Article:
Like anyone else, I have good days and bad days, and so does Em.
Yesterday kind of felt like both.
First thing in the morning I had to be at a cleaning, my eldest Dee had to be an appointment of her own, and so with some preparation, I left Em by herself. I knew I would be close, and that the cleaning wasn’t for very long, it was one of the rare moments (compared to how I and many of my generation grew up) when she was home alone.
When I returned from the cleaning, slightly hungry and a little grouchy (my writer friend Kerrie refers to that state as “hangry”), here was Em bouncing and excited. She had managed much of her homeschool work already, she told me and was telling me all about it.
And I, worried about a host of miscellany that does not involve homeschool but definitely falls in the money and time realm, immediately questioned her on several things. The conversation ended with me telling her she had to do better, her sad, lip quivering, retreating to her room.
It was mere seconds before I realized what a complete shit I was being. Her happy, proud little face when I had come home and she had run down the stairs to tell me how much she had done – and how I had shut her down, immediately expecting her to have finished everything and latching on to what she hadn’t remembered.
I realized that she had done all that she had done under her own impetus. I hadn’t told her before I left to eat breakfast, get dressed, brush her hair, or start on her homeschool. Despite this, she had done these things, and came down excited and proud of her accomplishments.
Only to be shot down by the person she need approval from the most.
The fact that I was “hangry” is beside the point. I had an opportunity to acknowledge her efforts and I failed miserably. Instead I pointed out what she hadn’t done, told her that saying she had forgotten something was unacceptable since she had a checklist to refer to, and generally been a grouchy old shit.
I went upstairs, saw that her door was closed, and knocked on it. She told me to come in and I apologized, deeply. I acknowledged that she had worked hard and that I had ignored all of her hard work, and the fact that she did it completely unprompted, and told her I was very sorry for how I had acted.
It is something I struggle with every day – this desire for perfection. I put it on everyone around me too. Although I do expect more from myself, I do hold up those I love most to the scrutiny of that perfection magnifier, expecting a great deal, and I can be rather cutting when I feel they have come up short.
Em accepted my apology, tears in her eyes, and hugged me. Just writing this reminds me of how good, how kind of a girl she is – both of my girls have such huge hearts and they try so hard.
Later, as talk shifted to Em’s daily cello practice, tears came to her eyes once more. She was stressed out by an upcoming performance she will be doing in front of her small class of five cellists. I hugged her and said, “Wow, you have got a lot on your mind right now, don’t you?” She snuggled closer and really started to cry and I realized that my happy-go-lucky little girl has some real fears and concerns – and I have been adding to them. Instead of adding, I needed to find a way to help her resolve or reduce them.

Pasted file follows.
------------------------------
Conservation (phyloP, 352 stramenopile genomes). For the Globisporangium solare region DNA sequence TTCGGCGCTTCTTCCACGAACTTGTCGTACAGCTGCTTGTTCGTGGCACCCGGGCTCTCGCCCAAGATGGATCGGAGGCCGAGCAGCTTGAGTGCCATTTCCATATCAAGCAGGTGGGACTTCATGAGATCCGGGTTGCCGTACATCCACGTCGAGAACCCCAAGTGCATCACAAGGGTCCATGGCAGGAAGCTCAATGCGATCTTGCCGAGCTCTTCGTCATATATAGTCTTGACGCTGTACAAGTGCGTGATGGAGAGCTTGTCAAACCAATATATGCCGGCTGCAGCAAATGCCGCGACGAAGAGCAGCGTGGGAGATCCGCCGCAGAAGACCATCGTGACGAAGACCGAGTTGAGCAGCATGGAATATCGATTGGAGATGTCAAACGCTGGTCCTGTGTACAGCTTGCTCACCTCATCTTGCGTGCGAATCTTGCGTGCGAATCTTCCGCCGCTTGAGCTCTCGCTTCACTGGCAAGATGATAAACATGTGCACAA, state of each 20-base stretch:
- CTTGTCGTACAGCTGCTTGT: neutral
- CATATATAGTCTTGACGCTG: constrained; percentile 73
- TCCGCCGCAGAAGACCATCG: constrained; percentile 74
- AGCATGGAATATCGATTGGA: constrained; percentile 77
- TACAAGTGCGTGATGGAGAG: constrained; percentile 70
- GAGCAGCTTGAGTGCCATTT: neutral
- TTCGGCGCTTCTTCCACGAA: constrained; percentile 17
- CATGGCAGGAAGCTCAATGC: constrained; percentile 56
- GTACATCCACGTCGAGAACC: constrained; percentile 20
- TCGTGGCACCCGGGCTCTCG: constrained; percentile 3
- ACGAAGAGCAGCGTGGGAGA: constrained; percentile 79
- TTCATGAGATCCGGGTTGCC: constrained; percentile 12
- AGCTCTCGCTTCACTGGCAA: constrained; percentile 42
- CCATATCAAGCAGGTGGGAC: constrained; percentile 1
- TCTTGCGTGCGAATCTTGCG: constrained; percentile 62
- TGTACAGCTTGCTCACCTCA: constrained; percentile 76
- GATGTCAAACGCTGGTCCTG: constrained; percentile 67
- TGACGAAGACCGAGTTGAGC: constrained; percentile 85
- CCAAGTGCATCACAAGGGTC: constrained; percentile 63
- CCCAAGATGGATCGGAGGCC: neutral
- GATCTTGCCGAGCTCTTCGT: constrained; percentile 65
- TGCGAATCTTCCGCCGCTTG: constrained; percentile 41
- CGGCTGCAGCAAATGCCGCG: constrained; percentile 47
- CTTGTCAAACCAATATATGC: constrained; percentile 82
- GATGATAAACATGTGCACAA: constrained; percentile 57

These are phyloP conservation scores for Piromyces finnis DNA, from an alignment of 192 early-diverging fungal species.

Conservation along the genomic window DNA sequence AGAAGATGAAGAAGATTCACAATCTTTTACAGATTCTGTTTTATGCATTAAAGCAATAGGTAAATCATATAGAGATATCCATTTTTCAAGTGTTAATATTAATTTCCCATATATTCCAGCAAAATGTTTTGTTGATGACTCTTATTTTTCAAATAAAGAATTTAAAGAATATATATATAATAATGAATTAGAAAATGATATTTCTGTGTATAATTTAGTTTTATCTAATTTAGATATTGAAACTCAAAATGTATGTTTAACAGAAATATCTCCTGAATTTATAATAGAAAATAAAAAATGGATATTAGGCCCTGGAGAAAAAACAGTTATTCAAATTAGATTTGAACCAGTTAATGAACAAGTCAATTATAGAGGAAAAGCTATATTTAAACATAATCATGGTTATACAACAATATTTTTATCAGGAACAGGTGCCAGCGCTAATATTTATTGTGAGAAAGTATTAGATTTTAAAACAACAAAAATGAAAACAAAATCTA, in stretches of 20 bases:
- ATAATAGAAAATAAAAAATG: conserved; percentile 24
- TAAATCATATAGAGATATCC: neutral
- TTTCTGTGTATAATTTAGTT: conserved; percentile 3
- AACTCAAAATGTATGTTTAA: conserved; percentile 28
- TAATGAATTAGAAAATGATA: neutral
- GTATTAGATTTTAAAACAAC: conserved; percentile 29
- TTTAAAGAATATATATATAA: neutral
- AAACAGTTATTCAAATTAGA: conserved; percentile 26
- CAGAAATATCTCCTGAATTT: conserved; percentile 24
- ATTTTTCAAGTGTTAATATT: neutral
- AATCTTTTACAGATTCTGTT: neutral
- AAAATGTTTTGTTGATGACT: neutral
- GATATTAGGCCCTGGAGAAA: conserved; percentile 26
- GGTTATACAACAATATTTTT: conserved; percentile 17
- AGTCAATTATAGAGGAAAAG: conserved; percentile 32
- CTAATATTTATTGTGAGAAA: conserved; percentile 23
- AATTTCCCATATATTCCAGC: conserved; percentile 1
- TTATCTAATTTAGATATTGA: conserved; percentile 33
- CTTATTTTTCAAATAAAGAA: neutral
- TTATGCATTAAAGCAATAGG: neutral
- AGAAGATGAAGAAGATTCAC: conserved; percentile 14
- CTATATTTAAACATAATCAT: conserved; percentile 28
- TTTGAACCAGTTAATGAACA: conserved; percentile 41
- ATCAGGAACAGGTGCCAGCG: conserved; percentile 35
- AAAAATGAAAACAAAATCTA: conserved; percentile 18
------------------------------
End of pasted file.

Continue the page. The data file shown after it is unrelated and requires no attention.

Next came our review of her studies in Khan Academy. Last year I had started her on the Early Math section – which is technically K-2 math. I wanted to make sure she was solid on that before we progressed to 3rd Grade math.
We had a few setbacks, including her forgetting her username/password combo and there not being any way to retrieve it. So she had to re-start the process and at this point, here is where she is on K-2 Early Math…
75% progress is reasonably good. I pointed out to her that she is in 3rd grade now, however, and we are nearly halfway through the school year. “We will need to do something different to get you up to speed on this.”
I’m not sure what I will do, probably double up on the math practice starting in December and see how that goes.
And lastly there were tears over her creative writing – something she had asked to do as part of her curriculum design for November homeschool. “I want to write a story, but I don’t know how,” She said, tears once again in her eyes.
I smiled at her, “I can totally related to that, my dear. Story writing can be quite difficult. Why don’t we start out a little simpler?”
“Why don’t I give you a writing assignment each week?” She watched as I typed one up and emailed it to her. “Okay, so you need to answer those questions by Friday and send them back in an email, okay?”
She smiled, tears forgotten, “Okay Mama!”
I love this child so much. It hurts though, feeling so insufficient some days, wishing I were more – kinder, more patient, more balanced. And less – less frazzled, less “hangry,” less of a perfectionist.
Parenting isn’t all sunshine and roses. The love is there, though, a deep well of it, a thousand feet deep.